If everyone agrees to try mediation then an appointment is made for your first mediation session. If you decide not to continue into mediation or it’s not suitable in your circumstances then the mediator will sign a C100 form, to show you have considered mediation. This means you can take your case to court, if that’s what you [...]
A MIAM is a Mediation Information Assessment Meeting with a specially qualified family mediator, who will explain to you the alternatives to the court process. Most divorcing and separating couples in England and Wales who want to use the court process to resolve any questions about children or money have to show that they have attended [...]
Currently, many people who are separating or divorcing go to court to argue over issues that they are better placed to sort out themselves – such as getting 30 minutes extra contact time with their children or varying their allocated contact days – or spend months on a court application over their finances with uncertainty [...]
Only specially qualified mediators are allowed to conduct MIAMs. A family mediator who is allowed to conduct MIAMs has the experience and the additional training to make sure that he or she can: help you to talk through all the different options provide information to enable you to make a decision about whether mediation is right [...]
During or after the MIAM if, for any reason, either of you chooses not to try mediation (or one of the other alternatives to court), or if the mediator decides that mediation isn’t suitable for you, one of you can ask the court to get involved.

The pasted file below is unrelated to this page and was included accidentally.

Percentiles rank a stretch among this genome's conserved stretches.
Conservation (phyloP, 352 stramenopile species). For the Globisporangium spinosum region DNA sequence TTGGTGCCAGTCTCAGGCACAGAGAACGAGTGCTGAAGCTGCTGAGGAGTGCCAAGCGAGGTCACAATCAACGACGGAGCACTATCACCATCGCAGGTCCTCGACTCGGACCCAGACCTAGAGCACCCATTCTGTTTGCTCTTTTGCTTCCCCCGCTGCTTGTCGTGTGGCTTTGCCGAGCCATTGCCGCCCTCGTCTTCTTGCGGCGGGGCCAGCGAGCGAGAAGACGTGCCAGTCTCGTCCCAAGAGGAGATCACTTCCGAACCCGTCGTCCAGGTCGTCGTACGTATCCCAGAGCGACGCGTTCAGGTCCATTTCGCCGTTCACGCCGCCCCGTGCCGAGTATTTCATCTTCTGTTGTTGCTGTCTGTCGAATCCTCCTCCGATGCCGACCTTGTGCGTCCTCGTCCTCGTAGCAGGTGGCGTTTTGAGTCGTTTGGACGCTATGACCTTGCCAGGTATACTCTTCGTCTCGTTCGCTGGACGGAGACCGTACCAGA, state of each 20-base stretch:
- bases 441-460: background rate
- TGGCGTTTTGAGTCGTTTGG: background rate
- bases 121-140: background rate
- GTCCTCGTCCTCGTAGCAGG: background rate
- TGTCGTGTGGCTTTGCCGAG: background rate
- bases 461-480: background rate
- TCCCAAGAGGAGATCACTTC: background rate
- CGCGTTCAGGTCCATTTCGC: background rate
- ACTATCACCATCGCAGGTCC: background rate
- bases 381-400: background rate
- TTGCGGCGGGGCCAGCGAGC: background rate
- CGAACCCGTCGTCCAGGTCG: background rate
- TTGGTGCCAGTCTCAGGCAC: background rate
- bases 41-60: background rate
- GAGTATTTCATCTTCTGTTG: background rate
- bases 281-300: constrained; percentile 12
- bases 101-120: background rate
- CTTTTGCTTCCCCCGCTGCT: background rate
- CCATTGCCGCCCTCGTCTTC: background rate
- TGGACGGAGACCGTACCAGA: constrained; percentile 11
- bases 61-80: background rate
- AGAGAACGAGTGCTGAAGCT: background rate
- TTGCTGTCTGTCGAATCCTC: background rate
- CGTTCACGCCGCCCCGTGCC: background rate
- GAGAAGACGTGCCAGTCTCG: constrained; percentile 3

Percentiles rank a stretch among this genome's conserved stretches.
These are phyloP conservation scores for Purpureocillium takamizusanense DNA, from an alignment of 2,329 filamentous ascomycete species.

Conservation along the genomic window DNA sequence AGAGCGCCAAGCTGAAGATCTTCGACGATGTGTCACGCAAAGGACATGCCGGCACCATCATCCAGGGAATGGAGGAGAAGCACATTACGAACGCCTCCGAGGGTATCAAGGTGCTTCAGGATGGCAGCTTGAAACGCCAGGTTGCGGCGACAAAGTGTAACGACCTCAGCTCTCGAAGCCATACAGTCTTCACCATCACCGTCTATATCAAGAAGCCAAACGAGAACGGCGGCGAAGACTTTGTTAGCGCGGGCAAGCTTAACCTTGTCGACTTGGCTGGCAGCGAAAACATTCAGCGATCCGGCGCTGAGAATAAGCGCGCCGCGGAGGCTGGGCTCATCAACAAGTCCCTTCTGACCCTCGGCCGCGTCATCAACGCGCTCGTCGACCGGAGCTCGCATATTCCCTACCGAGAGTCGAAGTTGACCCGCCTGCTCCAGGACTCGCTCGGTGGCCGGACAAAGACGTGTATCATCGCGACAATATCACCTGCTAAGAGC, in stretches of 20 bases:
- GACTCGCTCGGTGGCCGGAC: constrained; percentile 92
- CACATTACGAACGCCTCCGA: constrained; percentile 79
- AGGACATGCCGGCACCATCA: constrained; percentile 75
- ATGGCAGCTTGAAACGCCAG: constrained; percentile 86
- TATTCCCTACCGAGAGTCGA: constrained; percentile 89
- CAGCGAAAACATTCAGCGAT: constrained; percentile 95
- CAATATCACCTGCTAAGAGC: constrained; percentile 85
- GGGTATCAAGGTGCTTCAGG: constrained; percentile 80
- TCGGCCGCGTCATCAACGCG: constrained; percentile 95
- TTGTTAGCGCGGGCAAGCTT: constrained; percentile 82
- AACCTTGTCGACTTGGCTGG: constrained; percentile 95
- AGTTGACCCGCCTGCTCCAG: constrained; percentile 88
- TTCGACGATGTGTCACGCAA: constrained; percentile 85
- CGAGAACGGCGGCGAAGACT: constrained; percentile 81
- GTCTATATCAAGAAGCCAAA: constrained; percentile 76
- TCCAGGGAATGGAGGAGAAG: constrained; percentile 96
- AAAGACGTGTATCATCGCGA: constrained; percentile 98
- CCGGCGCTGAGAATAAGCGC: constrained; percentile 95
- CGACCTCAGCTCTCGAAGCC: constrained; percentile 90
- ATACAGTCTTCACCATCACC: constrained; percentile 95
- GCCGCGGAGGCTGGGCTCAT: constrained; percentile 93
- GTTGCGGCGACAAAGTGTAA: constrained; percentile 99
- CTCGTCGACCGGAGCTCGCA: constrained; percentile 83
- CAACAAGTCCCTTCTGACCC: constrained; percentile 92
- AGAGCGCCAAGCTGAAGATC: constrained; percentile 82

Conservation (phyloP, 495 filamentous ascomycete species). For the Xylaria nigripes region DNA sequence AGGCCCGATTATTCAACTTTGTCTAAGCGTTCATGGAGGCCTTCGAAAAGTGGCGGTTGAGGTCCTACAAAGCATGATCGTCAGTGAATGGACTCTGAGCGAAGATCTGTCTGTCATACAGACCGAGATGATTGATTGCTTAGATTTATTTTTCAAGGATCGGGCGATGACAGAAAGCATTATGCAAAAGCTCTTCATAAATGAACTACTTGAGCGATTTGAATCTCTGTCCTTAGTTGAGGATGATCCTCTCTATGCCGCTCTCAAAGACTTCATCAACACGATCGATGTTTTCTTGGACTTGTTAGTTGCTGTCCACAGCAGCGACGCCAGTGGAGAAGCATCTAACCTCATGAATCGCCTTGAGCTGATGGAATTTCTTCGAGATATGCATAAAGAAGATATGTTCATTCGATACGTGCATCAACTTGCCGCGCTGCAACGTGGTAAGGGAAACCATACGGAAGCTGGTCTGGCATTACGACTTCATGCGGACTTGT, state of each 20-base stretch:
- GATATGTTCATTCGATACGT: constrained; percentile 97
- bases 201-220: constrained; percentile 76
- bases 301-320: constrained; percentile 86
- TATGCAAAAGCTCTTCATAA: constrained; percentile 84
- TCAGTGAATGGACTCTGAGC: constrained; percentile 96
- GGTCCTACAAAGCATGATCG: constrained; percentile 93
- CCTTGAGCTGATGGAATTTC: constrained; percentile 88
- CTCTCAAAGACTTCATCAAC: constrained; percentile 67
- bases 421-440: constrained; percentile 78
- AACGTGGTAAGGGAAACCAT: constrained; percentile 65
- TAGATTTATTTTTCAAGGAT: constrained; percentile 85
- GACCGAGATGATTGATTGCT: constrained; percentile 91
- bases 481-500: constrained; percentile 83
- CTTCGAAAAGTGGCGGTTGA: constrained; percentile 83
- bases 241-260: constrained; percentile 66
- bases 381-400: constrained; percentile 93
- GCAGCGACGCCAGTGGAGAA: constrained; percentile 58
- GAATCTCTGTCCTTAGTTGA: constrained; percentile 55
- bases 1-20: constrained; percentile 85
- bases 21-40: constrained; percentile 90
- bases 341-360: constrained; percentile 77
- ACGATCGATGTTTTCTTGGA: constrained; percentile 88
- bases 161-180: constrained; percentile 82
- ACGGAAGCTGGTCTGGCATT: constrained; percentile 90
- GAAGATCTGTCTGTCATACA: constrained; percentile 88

As things stand, only one of you is required to attend a MIAM to talk through mediation and the alternatives to court and decide whether another route could be appropriate for you, your family and your particular circumstances. However, the other person is expected to attend when invited to do so and the court has [...]
You cannot issue an application at court without attending a MIAM unless a specific exemption applies in your case. The court will check to see if any exemption claimed is valid. If the court decides the exemption is not valid, the court may require the applicant to attend a MIAM before it will deal with [...]
Only in certain very specific circumstances – such as where there is evidence of domestic violence or a risk of serious harm to children – can you ask the court to decide what should happen without first attending one of these meetings. If the financial arrangements are already agreed, with or without the help of [...]